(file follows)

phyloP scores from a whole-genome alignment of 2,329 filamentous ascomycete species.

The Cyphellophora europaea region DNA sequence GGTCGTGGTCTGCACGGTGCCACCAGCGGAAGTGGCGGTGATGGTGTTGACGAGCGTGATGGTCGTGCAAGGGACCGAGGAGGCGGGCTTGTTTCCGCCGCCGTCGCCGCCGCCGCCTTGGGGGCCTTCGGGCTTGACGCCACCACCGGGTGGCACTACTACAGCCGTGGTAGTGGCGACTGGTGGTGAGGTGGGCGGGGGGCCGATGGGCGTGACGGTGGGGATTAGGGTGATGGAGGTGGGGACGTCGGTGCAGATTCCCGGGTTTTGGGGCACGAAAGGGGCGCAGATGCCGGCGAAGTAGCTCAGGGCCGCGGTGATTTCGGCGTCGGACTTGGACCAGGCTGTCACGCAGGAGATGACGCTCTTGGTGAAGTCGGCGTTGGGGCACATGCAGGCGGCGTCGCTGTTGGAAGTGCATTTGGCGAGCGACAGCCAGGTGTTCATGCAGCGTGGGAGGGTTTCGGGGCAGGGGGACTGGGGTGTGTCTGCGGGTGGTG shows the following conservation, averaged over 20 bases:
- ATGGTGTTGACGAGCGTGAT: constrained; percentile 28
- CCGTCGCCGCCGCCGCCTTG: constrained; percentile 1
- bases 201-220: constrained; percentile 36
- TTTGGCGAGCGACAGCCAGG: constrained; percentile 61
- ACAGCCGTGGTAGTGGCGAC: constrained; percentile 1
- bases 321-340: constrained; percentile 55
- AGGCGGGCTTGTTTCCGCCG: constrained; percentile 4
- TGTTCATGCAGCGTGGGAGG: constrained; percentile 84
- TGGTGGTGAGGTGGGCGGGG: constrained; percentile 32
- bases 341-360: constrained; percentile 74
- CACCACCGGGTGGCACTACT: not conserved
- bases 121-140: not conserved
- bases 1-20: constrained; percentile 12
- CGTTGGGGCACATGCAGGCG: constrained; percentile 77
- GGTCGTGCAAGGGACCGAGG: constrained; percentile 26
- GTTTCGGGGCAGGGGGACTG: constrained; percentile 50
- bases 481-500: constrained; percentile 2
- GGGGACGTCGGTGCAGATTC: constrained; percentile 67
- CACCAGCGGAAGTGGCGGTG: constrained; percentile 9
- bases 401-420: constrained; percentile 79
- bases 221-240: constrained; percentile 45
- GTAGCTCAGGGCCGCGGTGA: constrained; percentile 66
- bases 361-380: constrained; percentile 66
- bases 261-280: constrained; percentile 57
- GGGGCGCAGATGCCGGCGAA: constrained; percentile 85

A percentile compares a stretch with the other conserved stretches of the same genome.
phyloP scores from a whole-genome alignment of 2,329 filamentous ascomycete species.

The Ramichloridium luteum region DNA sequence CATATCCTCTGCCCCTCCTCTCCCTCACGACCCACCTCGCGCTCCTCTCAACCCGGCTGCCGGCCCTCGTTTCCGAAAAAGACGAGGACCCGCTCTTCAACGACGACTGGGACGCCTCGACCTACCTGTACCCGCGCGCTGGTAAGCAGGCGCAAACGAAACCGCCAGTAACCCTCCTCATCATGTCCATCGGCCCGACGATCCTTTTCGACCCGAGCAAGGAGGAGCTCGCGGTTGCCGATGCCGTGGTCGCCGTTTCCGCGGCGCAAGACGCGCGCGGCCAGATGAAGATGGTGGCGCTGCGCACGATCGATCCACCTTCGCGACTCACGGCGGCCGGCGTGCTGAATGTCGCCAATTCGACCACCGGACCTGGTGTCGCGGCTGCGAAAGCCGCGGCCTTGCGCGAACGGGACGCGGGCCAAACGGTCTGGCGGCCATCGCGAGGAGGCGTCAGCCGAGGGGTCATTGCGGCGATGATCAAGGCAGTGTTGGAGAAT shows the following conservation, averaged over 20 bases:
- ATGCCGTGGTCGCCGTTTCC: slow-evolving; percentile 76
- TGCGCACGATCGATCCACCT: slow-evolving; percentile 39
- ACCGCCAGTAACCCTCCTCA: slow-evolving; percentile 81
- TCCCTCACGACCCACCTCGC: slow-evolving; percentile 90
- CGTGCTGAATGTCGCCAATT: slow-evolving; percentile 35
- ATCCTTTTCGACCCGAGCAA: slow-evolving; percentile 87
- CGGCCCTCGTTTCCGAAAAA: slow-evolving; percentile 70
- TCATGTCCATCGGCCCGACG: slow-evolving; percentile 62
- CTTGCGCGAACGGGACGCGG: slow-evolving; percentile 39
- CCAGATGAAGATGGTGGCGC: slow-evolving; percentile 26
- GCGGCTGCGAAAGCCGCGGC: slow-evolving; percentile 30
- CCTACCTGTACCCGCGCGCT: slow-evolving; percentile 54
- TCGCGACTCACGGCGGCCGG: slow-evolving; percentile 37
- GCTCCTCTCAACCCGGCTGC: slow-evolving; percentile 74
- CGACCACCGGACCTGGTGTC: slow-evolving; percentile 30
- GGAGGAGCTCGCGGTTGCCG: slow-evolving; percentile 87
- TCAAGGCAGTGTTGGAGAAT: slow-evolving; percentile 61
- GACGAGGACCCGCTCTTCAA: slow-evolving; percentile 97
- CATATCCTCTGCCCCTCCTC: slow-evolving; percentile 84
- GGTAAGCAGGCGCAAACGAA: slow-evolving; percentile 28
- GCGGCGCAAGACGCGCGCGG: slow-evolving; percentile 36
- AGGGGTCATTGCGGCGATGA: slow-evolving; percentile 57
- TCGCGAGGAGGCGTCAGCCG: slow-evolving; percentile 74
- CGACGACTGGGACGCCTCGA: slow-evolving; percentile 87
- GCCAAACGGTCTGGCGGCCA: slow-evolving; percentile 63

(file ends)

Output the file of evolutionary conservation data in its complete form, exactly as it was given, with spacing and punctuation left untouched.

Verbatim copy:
phyloP scores from a whole-genome alignment of 2,329 filamentous ascomycete species.

The Cyphellophora europaea region DNA sequence GGTCGTGGTCTGCACGGTGCCACCAGCGGAAGTGGCGGTGATGGTGTTGACGAGCGTGATGGTCGTGCAAGGGACCGAGGAGGCGGGCTTGTTTCCGCCGCCGTCGCCGCCGCCGCCTTGGGGGCCTTCGGGCTTGACGCCACCACCGGGTGGCACTACTACAGCCGTGGTAGTGGCGACTGGTGGTGAGGTGGGCGGGGGGCCGATGGGCGTGACGGTGGGGATTAGGGTGATGGAGGTGGGGACGTCGGTGCAGATTCCCGGGTTTTGGGGCACGAAAGGGGCGCAGATGCCGGCGAAGTAGCTCAGGGCCGCGGTGATTTCGGCGTCGGACTTGGACCAGGCTGTCACGCAGGAGATGACGCTCTTGGTGAAGTCGGCGTTGGGGCACATGCAGGCGGCGTCGCTGTTGGAAGTGCATTTGGCGAGCGACAGCCAGGTGTTCATGCAGCGTGGGAGGGTTTCGGGGCAGGGGGACTGGGGTGTGTCTGCGGGTGGTG shows the following conservation, averaged over 20 bases:
- ATGGTGTTGACGAGCGTGAT: constrained; percentile 28
- CCGTCGCCGCCGCCGCCTTG: constrained; percentile 1
- bases 201-220: constrained; percentile 36
- TTTGGCGAGCGACAGCCAGG: constrained; percentile 61
- ACAGCCGTGGTAGTGGCGAC: constrained; percentile 1
- bases 321-340: constrained; percentile 55
- AGGCGGGCTTGTTTCCGCCG: constrained; percentile 4
- TGTTCATGCAGCGTGGGAGG: constrained; percentile 84
- TGGTGGTGAGGTGGGCGGGG: constrained; percentile 32
- bases 341-360: constrained; percentile 74
- CACCACCGGGTGGCACTACT: not conserved
- bases 121-140: not conserved
- bases 1-20: constrained; percentile 12
- CGTTGGGGCACATGCAGGCG: constrained; percentile 77
- GGTCGTGCAAGGGACCGAGG: constrained; percentile 26
- GTTTCGGGGCAGGGGGACTG: constrained; percentile 50
- bases 481-500: constrained; percentile 2
- GGGGACGTCGGTGCAGATTC: constrained; percentile 67
- CACCAGCGGAAGTGGCGGTG: constrained; percentile 9
- bases 401-420: constrained; percentile 79
- bases 221-240: constrained; percentile 45
- GTAGCTCAGGGCCGCGGTGA: constrained; percentile 66
- bases 361-380: constrained; percentile 66
- bases 261-280: constrained; percentile 57
- GGGGCGCAGATGCCGGCGAA: constrained; percentile 85

A percentile compares a stretch with the other conserved stretches of the same genome.
phyloP scores from a whole-genome alignment of 2,329 filamentous ascomycete species.

The Ramichloridium luteum region DNA sequence CATATCCTCTGCCCCTCCTCTCCCTCACGACCCACCTCGCGCTCCTCTCAACCCGGCTGCCGGCCCTCGTTTCCGAAAAAGACGAGGACCCGCTCTTCAACGACGACTGGGACGCCTCGACCTACCTGTACCCGCGCGCTGGTAAGCAGGCGCAAACGAAACCGCCAGTAACCCTCCTCATCATGTCCATCGGCCCGACGATCCTTTTCGACCCGAGCAAGGAGGAGCTCGCGGTTGCCGATGCCGTGGTCGCCGTTTCCGCGGCGCAAGACGCGCGCGGCCAGATGAAGATGGTGGCGCTGCGCACGATCGATCCACCTTCGCGACTCACGGCGGCCGGCGTGCTGAATGTCGCCAATTCGACCACCGGACCTGGTGTCGCGGCTGCGAAAGCCGCGGCCTTGCGCGAACGGGACGCGGGCCAAACGGTCTGGCGGCCATCGCGAGGAGGCGTCAGCCGAGGGGTCATTGCGGCGATGATCAAGGCAGTGTTGGAGAAT shows the following conservation, averaged over 20 bases:
- ATGCCGTGGTCGCCGTTTCC: slow-evolving; percentile 76
- TGCGCACGATCGATCCACCT: slow-evolving; percentile 39
- ACCGCCAGTAACCCTCCTCA: slow-evolving; percentile 81
- TCCCTCACGACCCACCTCGC: slow-evolving; percentile 90
- CGTGCTGAATGTCGCCAATT: slow-evolving; percentile 35
- ATCCTTTTCGACCCGAGCAA: slow-evolving; percentile 87
- CGGCCCTCGTTTCCGAAAAA: slow-evolving; percentile 70
- TCATGTCCATCGGCCCGACG: slow-evolving; percentile 62
- CTTGCGCGAACGGGACGCGG: slow-evolving; percentile 39
- CCAGATGAAGATGGTGGCGC: slow-evolving; percentile 26
- GCGGCTGCGAAAGCCGCGGC: slow-evolving; percentile 30
- CCTACCTGTACCCGCGCGCT: slow-evolving; percentile 54
- TCGCGACTCACGGCGGCCGG: slow-evolving; percentile 37
- GCTCCTCTCAACCCGGCTGC: slow-evolving; percentile 74
- CGACCACCGGACCTGGTGTC: slow-evolving; percentile 30
- GGAGGAGCTCGCGGTTGCCG: slow-evolving; percentile 87
- TCAAGGCAGTGTTGGAGAAT: slow-evolving; percentile 61
- GACGAGGACCCGCTCTTCAA: slow-evolving; percentile 97
- CATATCCTCTGCCCCTCCTC: slow-evolving; percentile 84
- GGTAAGCAGGCGCAAACGAA: slow-evolving; percentile 28
- GCGGCGCAAGACGCGCGCGG: slow-evolving; percentile 36
- AGGGGTCATTGCGGCGATGA: slow-evolving; percentile 57
- TCGCGAGGAGGCGTCAGCCG: slow-evolving; percentile 74
- CGACGACTGGGACGCCTCGA: slow-evolving; percentile 87
- GCCAAACGGTCTGGCGGCCA: slow-evolving; percentile 63